Harward, D.,  (Winter 2016  Key Trends for 2016: Focusing on the Science of Learning to Better Engage the Adult Learner.  Retrieved from https://www.trainingindustry.com/ezine/current-issue/key-trends-for-2016-focusing-on-the-science-of-learning-to-better-engage-the-adult-learner.aspx

 

 

 

 

2) Characteristics of Adult Learners

 

First of all, according to some publications, the definition of the term “adult” itself, comes initially into question.  There does not seem to be any set age range, although older than 24 seems to be the lower limit of the threshold.  This obviously makes further conclusions very hard to draw.

 

However, this article in particular draws attention to the following generalized characteristics when it comes to an adult learner:  Autonomy, Goal-Oriented, Practical, Competence and Mastery, Learning by experience, Wealth and Knowledge, Purposeful, Emotional barriers, Results-oriented, Outside responsibilities, Potential physical limitations, Big Picture, Responsible for self, and Need for Community.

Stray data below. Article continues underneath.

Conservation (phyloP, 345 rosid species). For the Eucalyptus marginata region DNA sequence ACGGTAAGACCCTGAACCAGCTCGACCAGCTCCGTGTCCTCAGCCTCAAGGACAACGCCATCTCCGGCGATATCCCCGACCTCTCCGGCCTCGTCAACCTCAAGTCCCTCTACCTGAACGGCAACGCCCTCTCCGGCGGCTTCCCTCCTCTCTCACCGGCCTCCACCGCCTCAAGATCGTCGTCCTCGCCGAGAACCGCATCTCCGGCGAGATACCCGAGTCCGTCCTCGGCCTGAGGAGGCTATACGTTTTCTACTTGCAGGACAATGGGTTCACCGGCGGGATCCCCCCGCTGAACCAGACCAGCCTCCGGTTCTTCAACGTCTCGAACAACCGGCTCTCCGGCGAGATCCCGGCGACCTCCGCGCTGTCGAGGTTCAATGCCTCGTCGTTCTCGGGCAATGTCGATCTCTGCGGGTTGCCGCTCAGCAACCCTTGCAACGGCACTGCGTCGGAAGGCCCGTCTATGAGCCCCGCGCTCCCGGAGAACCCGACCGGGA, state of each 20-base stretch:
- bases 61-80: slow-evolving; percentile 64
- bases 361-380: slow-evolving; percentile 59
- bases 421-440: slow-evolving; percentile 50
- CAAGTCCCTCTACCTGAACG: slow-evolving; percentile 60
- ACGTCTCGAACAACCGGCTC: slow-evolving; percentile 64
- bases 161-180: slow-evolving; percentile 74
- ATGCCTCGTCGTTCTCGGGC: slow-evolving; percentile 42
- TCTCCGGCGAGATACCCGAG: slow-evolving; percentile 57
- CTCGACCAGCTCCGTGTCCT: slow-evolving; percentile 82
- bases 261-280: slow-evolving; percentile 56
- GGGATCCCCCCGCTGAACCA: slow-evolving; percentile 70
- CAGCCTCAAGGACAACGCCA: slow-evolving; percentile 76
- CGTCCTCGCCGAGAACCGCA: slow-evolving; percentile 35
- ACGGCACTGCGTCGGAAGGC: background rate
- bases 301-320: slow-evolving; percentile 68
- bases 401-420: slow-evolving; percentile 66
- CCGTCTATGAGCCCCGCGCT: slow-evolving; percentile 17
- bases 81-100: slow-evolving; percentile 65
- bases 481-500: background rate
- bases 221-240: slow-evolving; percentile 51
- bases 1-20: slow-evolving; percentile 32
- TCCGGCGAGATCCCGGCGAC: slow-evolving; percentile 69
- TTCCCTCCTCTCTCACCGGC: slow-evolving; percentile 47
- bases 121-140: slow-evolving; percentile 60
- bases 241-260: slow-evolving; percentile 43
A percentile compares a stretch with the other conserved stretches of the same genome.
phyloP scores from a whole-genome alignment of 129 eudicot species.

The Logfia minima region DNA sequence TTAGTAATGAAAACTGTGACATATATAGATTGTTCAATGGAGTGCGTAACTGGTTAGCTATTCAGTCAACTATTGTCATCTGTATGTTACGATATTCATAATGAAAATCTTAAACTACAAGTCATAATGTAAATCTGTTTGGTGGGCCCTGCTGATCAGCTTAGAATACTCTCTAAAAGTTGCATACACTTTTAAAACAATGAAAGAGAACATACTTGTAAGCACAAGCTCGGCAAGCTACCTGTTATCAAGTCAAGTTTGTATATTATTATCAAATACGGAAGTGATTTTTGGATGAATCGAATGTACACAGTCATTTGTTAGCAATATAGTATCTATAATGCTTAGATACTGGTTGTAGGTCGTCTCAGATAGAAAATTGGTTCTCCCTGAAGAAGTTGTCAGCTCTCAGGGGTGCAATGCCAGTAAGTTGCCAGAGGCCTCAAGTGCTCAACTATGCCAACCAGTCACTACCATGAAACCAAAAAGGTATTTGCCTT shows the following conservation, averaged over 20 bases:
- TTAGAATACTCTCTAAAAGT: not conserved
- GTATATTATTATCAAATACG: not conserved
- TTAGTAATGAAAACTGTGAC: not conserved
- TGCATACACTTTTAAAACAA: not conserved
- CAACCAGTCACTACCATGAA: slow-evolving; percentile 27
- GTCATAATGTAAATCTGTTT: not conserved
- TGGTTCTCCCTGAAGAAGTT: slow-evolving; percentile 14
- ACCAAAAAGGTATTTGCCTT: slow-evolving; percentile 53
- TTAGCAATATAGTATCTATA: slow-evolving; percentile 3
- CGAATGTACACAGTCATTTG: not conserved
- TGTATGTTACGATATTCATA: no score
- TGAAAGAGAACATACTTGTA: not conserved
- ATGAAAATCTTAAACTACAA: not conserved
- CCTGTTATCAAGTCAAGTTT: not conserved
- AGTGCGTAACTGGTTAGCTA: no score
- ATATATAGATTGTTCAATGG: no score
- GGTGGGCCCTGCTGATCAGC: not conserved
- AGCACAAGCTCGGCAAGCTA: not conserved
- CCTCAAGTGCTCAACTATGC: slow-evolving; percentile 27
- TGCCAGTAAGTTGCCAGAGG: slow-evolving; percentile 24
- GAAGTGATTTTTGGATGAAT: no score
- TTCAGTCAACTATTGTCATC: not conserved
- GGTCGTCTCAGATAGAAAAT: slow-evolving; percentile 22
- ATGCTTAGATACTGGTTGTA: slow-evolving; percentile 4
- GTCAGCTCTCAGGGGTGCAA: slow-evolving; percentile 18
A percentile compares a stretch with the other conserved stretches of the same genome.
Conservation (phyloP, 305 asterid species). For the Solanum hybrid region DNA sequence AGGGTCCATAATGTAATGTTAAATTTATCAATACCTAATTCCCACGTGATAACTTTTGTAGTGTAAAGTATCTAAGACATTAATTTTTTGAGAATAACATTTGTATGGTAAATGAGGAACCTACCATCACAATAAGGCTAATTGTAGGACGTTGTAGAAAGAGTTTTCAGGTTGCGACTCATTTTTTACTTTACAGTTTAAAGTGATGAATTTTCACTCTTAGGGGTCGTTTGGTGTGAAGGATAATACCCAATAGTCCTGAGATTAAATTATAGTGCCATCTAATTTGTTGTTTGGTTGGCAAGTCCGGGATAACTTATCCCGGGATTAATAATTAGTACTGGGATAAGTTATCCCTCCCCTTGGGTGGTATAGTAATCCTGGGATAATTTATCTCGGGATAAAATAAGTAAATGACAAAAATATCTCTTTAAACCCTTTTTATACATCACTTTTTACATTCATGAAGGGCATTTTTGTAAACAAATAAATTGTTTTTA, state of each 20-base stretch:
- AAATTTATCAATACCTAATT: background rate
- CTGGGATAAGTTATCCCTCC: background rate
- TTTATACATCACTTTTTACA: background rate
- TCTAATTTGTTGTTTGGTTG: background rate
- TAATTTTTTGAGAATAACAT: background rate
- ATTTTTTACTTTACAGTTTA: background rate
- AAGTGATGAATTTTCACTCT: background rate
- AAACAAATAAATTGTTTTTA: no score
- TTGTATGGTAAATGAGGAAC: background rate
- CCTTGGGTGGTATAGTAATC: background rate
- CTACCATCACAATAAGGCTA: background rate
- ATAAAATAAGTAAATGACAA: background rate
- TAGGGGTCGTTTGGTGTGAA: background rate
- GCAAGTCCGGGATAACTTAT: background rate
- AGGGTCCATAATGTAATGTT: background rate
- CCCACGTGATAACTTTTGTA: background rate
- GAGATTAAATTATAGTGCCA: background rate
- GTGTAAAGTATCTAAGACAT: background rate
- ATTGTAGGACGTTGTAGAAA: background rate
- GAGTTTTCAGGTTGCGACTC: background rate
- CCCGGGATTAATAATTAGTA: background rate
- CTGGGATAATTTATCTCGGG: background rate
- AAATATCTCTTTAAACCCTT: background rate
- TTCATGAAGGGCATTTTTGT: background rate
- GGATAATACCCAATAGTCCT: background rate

I would venture that to my mind, the most important of these characteristics are: Emotional Barriers, Potential Physical Limitations, and Results- oriented.  Emotional and physical barriers are non-conducive to any form of learning at all, as the distractions that come from emotional barriers will preclude good learning, and physical limitations can often lead to emotional upset, or a feeling that the learner is no longer as capable or competent as they once were.    Results- oriented is described in this article as a successful acheievement of specific expectations when it comes to learning.  This is very important for the adult learner as they are often juggling their Outside Responsibilities, and if they feel that something is not worthwhile, they will choose not to pursue it as the best use of their limited time.